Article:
Wisconsin elderly couple’s perplexing death may never be explained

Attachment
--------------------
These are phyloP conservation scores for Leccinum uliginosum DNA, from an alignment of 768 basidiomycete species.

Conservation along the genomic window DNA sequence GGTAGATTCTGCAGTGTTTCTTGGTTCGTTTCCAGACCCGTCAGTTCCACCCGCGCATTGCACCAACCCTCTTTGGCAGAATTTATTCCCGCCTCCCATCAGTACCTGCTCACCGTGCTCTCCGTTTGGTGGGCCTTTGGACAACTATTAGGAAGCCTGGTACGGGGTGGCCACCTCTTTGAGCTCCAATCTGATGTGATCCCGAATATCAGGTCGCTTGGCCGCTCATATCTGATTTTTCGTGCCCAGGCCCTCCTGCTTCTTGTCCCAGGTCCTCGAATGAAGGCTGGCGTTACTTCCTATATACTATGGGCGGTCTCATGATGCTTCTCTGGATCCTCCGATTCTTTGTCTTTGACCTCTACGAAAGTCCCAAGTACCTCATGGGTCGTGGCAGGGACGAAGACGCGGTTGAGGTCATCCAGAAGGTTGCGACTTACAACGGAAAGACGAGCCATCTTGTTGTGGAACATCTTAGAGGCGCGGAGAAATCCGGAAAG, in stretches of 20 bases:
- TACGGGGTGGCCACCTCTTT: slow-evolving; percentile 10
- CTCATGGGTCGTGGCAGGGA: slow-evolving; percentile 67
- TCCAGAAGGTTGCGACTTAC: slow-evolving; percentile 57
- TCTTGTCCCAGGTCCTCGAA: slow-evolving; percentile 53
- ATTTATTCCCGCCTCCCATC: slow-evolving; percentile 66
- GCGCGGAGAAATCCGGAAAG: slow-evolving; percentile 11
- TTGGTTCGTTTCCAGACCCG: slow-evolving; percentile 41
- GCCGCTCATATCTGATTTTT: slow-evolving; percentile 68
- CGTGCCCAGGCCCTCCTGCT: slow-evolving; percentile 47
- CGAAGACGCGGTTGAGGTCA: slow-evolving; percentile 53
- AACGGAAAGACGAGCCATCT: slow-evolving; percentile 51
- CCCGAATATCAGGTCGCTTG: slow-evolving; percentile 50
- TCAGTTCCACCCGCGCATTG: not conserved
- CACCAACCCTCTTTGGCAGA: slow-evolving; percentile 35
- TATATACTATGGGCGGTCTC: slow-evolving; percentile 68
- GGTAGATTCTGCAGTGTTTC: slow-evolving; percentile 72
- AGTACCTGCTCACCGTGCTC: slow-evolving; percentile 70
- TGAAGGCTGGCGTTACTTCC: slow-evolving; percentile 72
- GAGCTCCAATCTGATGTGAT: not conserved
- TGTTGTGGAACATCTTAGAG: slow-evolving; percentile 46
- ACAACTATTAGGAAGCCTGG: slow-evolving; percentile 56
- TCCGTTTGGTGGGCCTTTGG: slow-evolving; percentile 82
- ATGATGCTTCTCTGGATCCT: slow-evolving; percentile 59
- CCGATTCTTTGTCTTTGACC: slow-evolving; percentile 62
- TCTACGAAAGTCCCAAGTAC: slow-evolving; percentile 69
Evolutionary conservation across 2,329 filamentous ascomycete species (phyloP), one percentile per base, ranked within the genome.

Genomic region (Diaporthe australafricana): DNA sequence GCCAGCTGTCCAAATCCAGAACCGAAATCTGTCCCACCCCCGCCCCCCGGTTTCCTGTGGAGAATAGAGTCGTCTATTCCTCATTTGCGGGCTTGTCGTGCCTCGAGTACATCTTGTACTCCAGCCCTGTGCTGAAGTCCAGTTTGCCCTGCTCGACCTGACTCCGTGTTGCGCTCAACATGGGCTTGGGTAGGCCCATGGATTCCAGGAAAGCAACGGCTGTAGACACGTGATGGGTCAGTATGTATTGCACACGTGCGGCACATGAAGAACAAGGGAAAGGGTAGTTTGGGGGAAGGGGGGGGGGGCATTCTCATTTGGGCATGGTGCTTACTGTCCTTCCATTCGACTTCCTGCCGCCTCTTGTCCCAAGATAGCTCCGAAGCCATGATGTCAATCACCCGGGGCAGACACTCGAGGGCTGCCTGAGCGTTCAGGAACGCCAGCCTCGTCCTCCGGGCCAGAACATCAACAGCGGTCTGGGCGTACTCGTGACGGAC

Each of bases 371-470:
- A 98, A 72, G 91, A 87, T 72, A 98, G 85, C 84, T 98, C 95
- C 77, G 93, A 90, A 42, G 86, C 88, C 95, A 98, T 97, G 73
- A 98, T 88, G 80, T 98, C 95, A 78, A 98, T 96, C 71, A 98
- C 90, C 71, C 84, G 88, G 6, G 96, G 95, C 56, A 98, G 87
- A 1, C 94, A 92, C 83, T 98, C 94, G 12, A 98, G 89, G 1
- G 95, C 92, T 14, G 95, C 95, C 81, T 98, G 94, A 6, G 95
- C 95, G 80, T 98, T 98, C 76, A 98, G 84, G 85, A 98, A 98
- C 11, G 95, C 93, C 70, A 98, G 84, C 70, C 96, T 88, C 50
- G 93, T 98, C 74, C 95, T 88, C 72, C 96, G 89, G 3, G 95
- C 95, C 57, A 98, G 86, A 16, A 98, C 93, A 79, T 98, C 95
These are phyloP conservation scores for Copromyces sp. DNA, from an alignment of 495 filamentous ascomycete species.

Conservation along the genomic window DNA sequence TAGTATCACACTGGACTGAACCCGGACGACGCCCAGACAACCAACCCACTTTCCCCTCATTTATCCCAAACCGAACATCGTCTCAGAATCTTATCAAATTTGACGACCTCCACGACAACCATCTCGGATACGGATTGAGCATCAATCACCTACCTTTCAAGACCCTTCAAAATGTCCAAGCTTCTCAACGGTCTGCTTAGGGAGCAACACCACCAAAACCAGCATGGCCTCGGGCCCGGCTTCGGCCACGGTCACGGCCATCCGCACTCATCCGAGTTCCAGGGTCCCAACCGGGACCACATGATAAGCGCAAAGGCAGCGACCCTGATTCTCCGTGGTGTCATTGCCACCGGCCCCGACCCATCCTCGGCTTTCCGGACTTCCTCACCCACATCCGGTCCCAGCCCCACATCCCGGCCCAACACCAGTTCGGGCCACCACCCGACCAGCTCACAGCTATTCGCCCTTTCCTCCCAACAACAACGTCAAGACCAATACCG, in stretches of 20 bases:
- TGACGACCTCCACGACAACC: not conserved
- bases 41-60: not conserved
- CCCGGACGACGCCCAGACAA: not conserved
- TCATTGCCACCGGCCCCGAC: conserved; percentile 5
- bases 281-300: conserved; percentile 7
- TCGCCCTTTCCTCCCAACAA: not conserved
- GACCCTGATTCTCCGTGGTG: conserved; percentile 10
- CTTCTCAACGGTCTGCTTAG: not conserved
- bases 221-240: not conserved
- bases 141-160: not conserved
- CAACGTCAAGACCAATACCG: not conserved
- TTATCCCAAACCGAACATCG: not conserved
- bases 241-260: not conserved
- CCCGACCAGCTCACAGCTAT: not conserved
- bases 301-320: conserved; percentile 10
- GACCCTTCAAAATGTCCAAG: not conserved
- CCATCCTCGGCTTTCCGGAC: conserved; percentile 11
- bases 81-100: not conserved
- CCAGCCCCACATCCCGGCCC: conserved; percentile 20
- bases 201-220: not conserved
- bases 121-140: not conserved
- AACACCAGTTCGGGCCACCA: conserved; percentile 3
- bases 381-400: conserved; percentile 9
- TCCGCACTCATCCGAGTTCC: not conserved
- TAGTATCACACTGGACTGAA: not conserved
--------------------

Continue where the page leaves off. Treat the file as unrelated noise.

18, Shirley and Richard took the Explorer and got gas at the Kwik Trip in south Superior. “It’s one factor involved. No one reported them missing or saw them on the deck, though police photographs of the scene appear to show both mail and newspapers were delivered on those days; their bodies were mostly obscured by the deck railing. But I was a day late and a dollar short.”Daily visit to Bird’s BarAccording to the investigation by the Superior Police Department, obtained by the Duluth News Tribune in a request under Wisconsin’s Public Records Law:On the afternoon of Sunday, Dec. Police investigators traced a receipt found in her pocket. Video shows Richard walking wobbly even before he had much to drink. 19 or 20. He was having a hard time getting around the house,” Todd Ellison said. 23, the final autopsy reports arrived at the Superior Police Department, with autopsies conducted by Midwest Medical Examiner’s Office in Ramsey, Minn.The cause of death was listed as cold exposure due to hypothermia. There were indications one of them used a plastic shovel to try to open the door and to break a large window facing the deck, even though there were two sets of house keys nearby and the side door was unlocked.They died inches apart. Police a few days later said the couple died from exposure in subzero temperatures, that the deaths were nothing “more than two people locked out of their residence and being exposed to the cold for a prolonged period of time.”What that police statement didn’t explain, however, was how Ellison, 82, and Johnson, 78, could somehow become so simultaneously disoriented after walking from their garage to their house that neither could get inside to warm up.The results of the police investigation, released after the case was closed a month ago, shed some light on what happened—but key questions remain unanswered.Richard Ellison died laying on top of a set of keys that would have let the couple into the home or into a van parked in the garage.Another set of keys lay on the sidewalk just 6 feet away from where the couple died and also would have let them into the house, or into the 1999 Ford Explorer parked in the garage that the couple had just driven home from Les Bird’s Bar.There was a working cell phone in Richard’s pocket, but no indication the couple had tried to make a call for help.The side door to the home, closest to the garage but which the couple apparently didn’t use often, was unlocked, yet there was no evidence either person had tried to gain access there.The couple struggled to get in the house and eventually succumbed to the below-zero cold. We know it was exposure, hypothermia, with a contributing factor of intoxication. Ellison and Johnson were found dead three days later on the deck of their Superior home. 18, 2016 as Shirley Johnson watches. Richard had become confrontational with employees in the recent past, and Richard had fallen off a barstool just days before, leading to the couple being asked to leave the bar.On the night of Dec. Ellison did have stents and an enlarged heart, a sign of heart disease, and suffered from diabetes. Alcohol intoxication was listed as a significant contributing condition.The manner of death was officially listed as accidental. That’s just the way he was,” Todd said, saying he was getting inklings the couple shouldn’t be living alone. Superior Police Capt. 18, they left the bar at 8:10 p.m., this time on their own terms. That’s just what they (Shirley and Richard) did. Todd Ellison said the couple decided to stay north this winter in Shirley’s Logan Avenue home. It’s a quiet area of Superior’s South End neighborhood, almost rural, with their house on a dead-end street about 200 yards from the nearest neighbor.Todd Ellison, who lives in Dubuque, Iowa, had visited the couple just a few weeks before they died. … The contents of her purse and their pockets, including dollar bills, were scattered about the deck. They were both legally too drunk to drive, but not extremely intoxicated, especially by standards for regular drinkers.Video shows Shirley putting on her jacket, Richard stopping to use the bathroom, and then the couple walking out the 58th Avenue side door of the bar with no sign of any major problem.As far as police know, no one would see them alive again.When they died—it’s not clear how long that was after they left the bar—Richard had a blood alcohol level of 0.129, Shirley 0.102, both above the legal driving limit of 0.08. Richard’s jacket was draped on the deck railing. There was a cooked but uneaten ham on the kitchen counter. Nothing appeared missing from his wallet or her purse. (Les Bird's Bar surveillance)1 / 3T02.22.2017 — Steve Kuchera — 0226117.N.DNT.FrozendeathsC2 — The deck where Richard Ellison and Shirley Johnson died is set back but visible from North 54th Street, a dead end. “I was going to try to have that talk with him. The bar is exactly one mile from their home.They took seats at the far end of the bar, video from surveillance cameras shows, and each was served a mixed drink. Both had lost their spouses to cancer, and they ended up spending the last 15 years of their lives together.They had spent all of those winters in Texas, until this winter. (Les Bird's Bar surveillance)3 / 3SUPERIOR, Wis.—When a meter reader discovered the bodies of Richard Ellison and Shirley Johnson four days before Christmas, they were frozen, probably dead for more than 48 hours on the deck outside their house in Superior. They couldn’t have survived very long outside in those temperatures, dressed in light clothing.There was no evidence of the couple alive on Dec. He said they both seemed physically and mentally weaker than the last time he had seen them.”They were both very, very forgetful. And remember it’s dark. 022617.N.DNT.FrozendeathsC1: Richard Ellison plays video poker at Les Bird's Bar on Dec. Police found everything inside the home was in order. At about 10:30 on the morning of Dec. …”Witt said it’s possible the couple was more intoxicated when they first arrived at home and their bodies metabolized some alcohol before they died — alcohol diminishes by about 0.016 per hour — but how much can never be known.Neither police nor Richard Ellison’s son say the bar staff served the couple too much alcohol. They paid at 2:47 p.m.It’s not clear where they were for the next 90 minutes or more.At 4:34 p.m. It hadn’t been an issue before,” Todd Ellison said.Home and diedIt appears Richard and Shirley went straight home after leaving the bar, but no one knows for sure.Sometime between parking the Explorer in the detached garage on the side of the house and walking about 50 feet around to the front deck of the house, something happened. The police investigation found no indication anyone else had been near them, no extra footprints, no sign the couple had quarreled.”We know how they died. “I spoke with Shirley’s nephew who had seen them over Thanksgiving, and he said the same thing.”There was no sign Richard Ellison suffered a heart attack due to a blockage, but other heart problems could have occurred that wouldn’t show up in an autopsy, Witt said. Richard played video gaming machines for the next 2 hours and 40 minutes as Shirley watched, never playing herself.The couple consumed several drinks over nearly four hours they spent in the bar. But even a heart attack wouldn’t have prevented both of them from finding shelter or calling for help.Todd Ellison used the word “senile” to describe what appeared to be happening to both his father and Shirley at nearly the same time. They talked briefly with a man at the bar. 18, 2016. They talked briefly to a woman who stopped to give Shirley a hug. They died laying inches apart, just a few feet from the door.The medical examiner’s report, after autopsies on both, found no signs of foul play, no signs of major trauma, no major physical issues. They later reviewed video from the station’s security cameras and saw the couple pumping gas. And it’s very cold. … No one would ever see them alive again. Just before 5:30 p.m. “We probably never will know” what happened.Widow and widowerShirley Johnson of Superior (via the Minnesota towns of Browerville and Cloquet) met Richard Ellison of Minneapolis in Texas, where they both spent winters at a senior citizens’ community, said Todd Ellison. Staff at the bar said they had been there Friday, Saturday and Sunday nights and left about the same time.”I don’t think that alone would explain it,” Witt said of the level of intoxication. He called 911.Police arrived to find the couple obviously dead, but with no clear indication of how they might have died. Maybe Richard had some sort of attack. 21, a meter reader for Superior Water, Light & Power noticed dollar bills blowing in the yard, collected them, went to the front door and then noticed the bodies. the couple left their stools at the bar and took seats near the side door gaming area. Maybe Shirley dropped her keys. The temperature at the nearby airport in Superior at the time was 8 below zero. (To add to the mystery, Shirley had an uncashed check from an insurance company for more than $9,682.59 in her purse.)The situation was investigated by multiple officers as a possible crime until evidence eventually led police to conclude the deaths were due to an unfortunate combination of events.On Jan. But he said his father was very private and very stubborn.”If there was something he knew was wrong, he wouldn’t have told us anyway. But we may never know why or how it happened,” said Darrell Witt, Douglas County medical examiner.Todd Ellison, Richard’s son, said he still hasn’t made sense of the situation.”I had more questions after I read the police report than before,” he told the News Tribune of the circumstances surrounding the couple’s deaths. And they maybe got confused. Steve Kuchera / skuchera@duluthnews.com2 / 3022617.N.DNT.FrozendeathsC2: Richard Ellison and Shirley Johnson prepare to leave Les Bird's Bar on Dec. Surveillance video from the bar shows that, after several drinks and sitting for prolonged periods, he had to steady himself on chairs and reach out for walls as he walked to the bathroom.Employees at the bar told police the couple appeared physically and mentally weak in recent visits.According to police reports, the owner of the bar, Jeff Thompson, told police he thought the couple suffered from dementia. the couple arrived at Les Bird’s Bar in the South End, part of what their niece told police was a “nearly daily routine” afternoon trip to their favorite tavern. Tom Champaigne said there was no evidence leading to any consideration of charges.”I don’t think anyone is at fault for over-serving them or anything like that.